Laws of Government 1.1

The following is a set of basic laws, or principles that the United People believe our government should follow.

Each law below must be upheld by the government, so long as it does not break laws prior to itself.
Since this is a first draft, it is most definitely subject to change, and discussions and searches for loopholes are appreciated.

1. The government must conserve all forms of human life from physical abuse and from death, unless that human has intentionally killed another human lifeform, in which case the government may exercise punishment.
2. The government must conserve all human property(to the best of its abilities) from theft, vandalism, and damage by other humans, except in the case where protecting that property would directly interfere with the first law.
3. The government must preserve all human rights that do not interfere with the first two laws.
4. The government must provide only the most basic services(military, police, firestations, orphanages) Beyond those basics, services should be left to the supply and demand of a free economy. All services provided by government or by the economy must obey the first four laws with respect to other human beings. Any service that can be carried out in the private sector, without breaking the first law, should not be a government service.
5. Taxes should only be as high as is needed to cover the cost of maintaining the first four laws. All people should be taxed equally, and that tax should be as low as possible.*


*The United People currently favors a flat 15% tax on profits.


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3 Responses to “Laws of Government 1.1”

  1. V Says:

    I love the idea of a ‘three laws of robotics’ for government.

    Re: 1.
    The current form of this law isn’t strong enough to protect people. All the government has to do to evade it is make a few convenient laws; and then they can abuse or kill anyone they don’t like.

    Re: 2.
    This maybe should say ‘attempt to conserve’, rather than mandating. Otherwise, petty lawsuits could bankrupt the government really quickly.
    Or, this should spell out the government’s exact obligation to remediate when it fails to protect against theft.

    Re: 4.
    Basic services are hard to define because they change as technology and the economy changes. I wouldn’t want the government to have it’s hands totally tied against adding a new service.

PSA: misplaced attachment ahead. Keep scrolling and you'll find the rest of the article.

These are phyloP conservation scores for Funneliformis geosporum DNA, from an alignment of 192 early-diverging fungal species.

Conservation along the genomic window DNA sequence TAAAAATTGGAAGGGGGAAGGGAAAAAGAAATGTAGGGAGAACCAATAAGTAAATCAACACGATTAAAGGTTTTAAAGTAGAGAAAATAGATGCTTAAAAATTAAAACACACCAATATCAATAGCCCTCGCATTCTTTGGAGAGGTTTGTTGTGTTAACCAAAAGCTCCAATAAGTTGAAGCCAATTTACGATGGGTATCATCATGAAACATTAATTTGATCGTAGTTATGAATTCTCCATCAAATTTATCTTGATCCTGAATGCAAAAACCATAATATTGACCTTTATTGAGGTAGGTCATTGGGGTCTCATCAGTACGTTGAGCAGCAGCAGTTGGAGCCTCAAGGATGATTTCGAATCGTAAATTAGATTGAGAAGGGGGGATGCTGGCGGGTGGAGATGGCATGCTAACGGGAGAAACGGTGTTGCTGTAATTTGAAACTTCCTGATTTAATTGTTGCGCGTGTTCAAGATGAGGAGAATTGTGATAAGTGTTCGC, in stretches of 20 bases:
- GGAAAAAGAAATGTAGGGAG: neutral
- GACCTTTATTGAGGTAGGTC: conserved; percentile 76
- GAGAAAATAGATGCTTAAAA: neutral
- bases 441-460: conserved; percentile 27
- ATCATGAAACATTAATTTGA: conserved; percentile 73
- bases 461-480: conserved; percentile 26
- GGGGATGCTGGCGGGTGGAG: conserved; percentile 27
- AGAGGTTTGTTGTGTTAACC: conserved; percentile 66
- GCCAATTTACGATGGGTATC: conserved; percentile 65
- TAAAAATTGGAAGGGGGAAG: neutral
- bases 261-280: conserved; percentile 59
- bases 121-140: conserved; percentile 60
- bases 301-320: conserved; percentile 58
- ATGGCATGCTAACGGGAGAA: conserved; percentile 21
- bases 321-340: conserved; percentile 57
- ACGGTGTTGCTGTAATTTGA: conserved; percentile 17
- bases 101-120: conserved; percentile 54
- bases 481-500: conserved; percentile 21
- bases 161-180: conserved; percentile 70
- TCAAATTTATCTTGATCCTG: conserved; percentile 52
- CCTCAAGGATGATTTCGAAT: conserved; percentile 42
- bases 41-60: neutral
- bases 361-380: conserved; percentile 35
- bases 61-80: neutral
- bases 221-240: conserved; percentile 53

2. theunitedpeople Says:

    Thank you for your comments, V!
    Re: Re: 1
    It cannot punish human beings with death or physical abuse except in the case of that human being breaking this first law. If that human being breaks a different law, the government may not use physical force. Only if the person violates this first law. So adding more laws would not change the circumstances for punishment. I changed the wording a bit-hopefully that will make it clearer.

    Re: Re: 2
    If they only have to attempt to conserve it, isn’t it pretty easy for the government to become corrupt?
    “Ah, well, we tried to protect your land from your state’s government, but then they bribed us. Sorry.”

    Re: Re 4
    I actually want the government’s hands to be tied. I do not foresee any type of service that would be better off in the government’s hands than in the private sector’s hands. Obviously certain things like orphanages(to help prevent abuse) and police should not be private, so as not to favor richer people more than poor, but those are exceptions because of the first two laws. Education, for example, should be in the private sector*. The constitution doesn’t say “All men are created equal, and have rights to life, liberty, the pursuit of happiness, and a government education”.

    *Edit: Upon reconsideration, the Cake Party believes in state controlled education in place of federal controlled education.

  3. Dolly Says:

    Well said.

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